presto machine broken ttc

Presto problems have led to millions of free TTC rides

The torturous, glitch-plagued rollout of Presto — Toronto's new standard method of payment for public transit — has cost the TTC more money than anyone could have predicted when the system was first introduced.

Transit riders, on the other hand, may have saved a few bucks since 2016... at least in the short term.

Data published this weekend by the Toronto Star suggests that malfunctioning Presto machines led to more than 1.4 million free TTC rides in 2016 and 2017 alone.

"Failing fare card machines on vehicles and in subway stations led to customers taking 579,970 trips without paying in 2016, and 864,705 trips in 2017," reported The Star, citing a freedom of information request and figures provided by the TTC.

"The unpaid journeys represent a small fraction of the more than one billion rides TTC customers took over those two years, but each one represents forgone revenue for the transit agency."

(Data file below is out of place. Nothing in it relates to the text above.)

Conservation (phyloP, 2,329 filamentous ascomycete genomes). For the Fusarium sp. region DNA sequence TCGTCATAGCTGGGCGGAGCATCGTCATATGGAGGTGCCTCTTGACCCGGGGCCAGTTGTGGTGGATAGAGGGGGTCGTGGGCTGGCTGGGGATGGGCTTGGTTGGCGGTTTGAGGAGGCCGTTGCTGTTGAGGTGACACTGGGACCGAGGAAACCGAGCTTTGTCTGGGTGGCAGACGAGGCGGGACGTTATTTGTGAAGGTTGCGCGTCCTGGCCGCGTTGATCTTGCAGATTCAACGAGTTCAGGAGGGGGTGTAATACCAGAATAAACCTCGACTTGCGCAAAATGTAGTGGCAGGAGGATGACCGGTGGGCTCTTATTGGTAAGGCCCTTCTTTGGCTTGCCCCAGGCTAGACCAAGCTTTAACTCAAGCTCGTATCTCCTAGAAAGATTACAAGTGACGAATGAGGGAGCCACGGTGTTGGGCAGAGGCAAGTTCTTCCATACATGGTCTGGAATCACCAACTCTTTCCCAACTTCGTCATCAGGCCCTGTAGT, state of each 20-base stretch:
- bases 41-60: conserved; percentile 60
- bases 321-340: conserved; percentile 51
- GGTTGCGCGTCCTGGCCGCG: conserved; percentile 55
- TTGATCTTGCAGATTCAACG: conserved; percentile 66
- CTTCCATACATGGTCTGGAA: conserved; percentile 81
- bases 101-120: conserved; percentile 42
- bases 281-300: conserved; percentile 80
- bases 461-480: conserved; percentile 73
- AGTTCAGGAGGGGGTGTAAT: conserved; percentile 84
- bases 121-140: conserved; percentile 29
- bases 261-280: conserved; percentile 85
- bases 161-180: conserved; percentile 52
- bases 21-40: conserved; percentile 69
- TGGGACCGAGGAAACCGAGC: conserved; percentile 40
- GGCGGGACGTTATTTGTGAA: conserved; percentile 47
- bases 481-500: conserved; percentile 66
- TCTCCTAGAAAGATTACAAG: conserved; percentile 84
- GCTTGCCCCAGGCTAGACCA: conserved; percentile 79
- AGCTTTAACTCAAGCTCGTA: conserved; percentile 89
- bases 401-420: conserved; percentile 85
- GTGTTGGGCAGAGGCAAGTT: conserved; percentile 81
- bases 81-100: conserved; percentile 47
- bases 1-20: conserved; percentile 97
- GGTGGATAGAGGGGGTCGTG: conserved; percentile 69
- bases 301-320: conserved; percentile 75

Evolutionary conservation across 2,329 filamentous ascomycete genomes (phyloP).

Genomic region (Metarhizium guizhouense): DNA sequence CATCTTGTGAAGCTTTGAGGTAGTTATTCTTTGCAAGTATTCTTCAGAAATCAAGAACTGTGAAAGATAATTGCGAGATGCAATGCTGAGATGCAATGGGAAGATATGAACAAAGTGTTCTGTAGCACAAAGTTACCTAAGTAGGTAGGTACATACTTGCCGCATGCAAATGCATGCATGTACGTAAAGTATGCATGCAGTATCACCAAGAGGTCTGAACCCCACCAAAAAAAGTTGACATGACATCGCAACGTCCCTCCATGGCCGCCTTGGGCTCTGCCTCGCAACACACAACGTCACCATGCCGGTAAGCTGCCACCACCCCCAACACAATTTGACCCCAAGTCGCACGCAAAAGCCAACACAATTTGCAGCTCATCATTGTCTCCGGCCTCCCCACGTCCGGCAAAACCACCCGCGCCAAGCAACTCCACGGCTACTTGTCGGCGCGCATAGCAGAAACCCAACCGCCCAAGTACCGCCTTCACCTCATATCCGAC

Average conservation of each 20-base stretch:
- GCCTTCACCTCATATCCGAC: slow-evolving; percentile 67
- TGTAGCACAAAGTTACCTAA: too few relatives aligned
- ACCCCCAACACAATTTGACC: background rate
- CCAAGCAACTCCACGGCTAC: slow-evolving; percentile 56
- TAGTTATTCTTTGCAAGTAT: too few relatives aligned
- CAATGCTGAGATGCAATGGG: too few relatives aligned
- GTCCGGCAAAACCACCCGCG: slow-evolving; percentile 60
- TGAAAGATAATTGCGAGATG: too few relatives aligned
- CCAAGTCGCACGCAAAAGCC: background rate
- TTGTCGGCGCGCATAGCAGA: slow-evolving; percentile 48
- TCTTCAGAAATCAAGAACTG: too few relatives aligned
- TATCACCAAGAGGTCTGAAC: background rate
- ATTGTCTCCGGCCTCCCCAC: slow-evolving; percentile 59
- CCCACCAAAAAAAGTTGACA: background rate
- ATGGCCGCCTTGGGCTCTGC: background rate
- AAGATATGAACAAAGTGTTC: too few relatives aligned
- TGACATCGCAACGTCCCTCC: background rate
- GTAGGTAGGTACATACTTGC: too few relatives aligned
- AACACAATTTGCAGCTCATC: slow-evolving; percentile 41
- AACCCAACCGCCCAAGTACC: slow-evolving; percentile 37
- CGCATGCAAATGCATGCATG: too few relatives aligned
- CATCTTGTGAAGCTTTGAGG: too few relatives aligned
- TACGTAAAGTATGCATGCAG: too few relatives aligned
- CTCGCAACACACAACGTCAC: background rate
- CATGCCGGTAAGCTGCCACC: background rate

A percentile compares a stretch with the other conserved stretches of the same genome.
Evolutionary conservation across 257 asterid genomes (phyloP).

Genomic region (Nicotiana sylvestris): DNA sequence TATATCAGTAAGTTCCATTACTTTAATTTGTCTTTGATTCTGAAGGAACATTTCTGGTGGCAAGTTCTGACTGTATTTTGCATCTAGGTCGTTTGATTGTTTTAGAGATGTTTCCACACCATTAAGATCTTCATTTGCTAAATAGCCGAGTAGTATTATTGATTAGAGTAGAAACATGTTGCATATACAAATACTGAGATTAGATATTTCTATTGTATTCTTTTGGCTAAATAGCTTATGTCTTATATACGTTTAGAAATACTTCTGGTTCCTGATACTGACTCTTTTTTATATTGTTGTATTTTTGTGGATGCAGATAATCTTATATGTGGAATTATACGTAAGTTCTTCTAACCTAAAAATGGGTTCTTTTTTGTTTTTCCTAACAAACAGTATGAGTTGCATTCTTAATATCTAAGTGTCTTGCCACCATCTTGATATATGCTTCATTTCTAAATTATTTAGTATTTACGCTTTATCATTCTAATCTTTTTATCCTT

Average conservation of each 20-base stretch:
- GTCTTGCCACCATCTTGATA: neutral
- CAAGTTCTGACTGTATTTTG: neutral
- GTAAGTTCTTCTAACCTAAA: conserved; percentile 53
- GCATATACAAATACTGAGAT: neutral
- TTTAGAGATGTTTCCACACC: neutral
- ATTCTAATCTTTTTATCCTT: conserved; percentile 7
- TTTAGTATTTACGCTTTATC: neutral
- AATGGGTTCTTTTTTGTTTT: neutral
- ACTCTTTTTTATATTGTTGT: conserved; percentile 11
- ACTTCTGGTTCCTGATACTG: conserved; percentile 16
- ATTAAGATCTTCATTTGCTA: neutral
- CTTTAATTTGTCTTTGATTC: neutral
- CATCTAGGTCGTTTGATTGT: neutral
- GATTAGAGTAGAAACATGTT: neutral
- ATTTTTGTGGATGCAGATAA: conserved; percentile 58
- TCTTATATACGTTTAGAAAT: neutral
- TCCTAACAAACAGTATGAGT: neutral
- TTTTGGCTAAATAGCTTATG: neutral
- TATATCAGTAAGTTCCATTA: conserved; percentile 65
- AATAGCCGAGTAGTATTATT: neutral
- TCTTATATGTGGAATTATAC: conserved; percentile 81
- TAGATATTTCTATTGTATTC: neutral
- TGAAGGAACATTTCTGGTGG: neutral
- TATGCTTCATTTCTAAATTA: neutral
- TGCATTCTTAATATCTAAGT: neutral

Earlier this year, the TTC was found to be seeking $4.2 million from Metrolinx — which owns and operates Presto— for revenue lost to malfunctioning Presto reader technology.

The Commission had already billed the provincial transit agency for the losses back then, but Metrolinx as yet to pony up any sort of payment.

The process of switching over all of Toronto's subway stations to a new, electronic fare payment system has proven more difficult than expected thanks to constantly broken card readers, malfunctioning fare gates and weird device glitches.

Full Presto integration should have been finished by mid-2017, but the TTC has been forced to halt and delay the process so many times that they're now aiming for "the end of 2019."

Lead photo by

PRESTO


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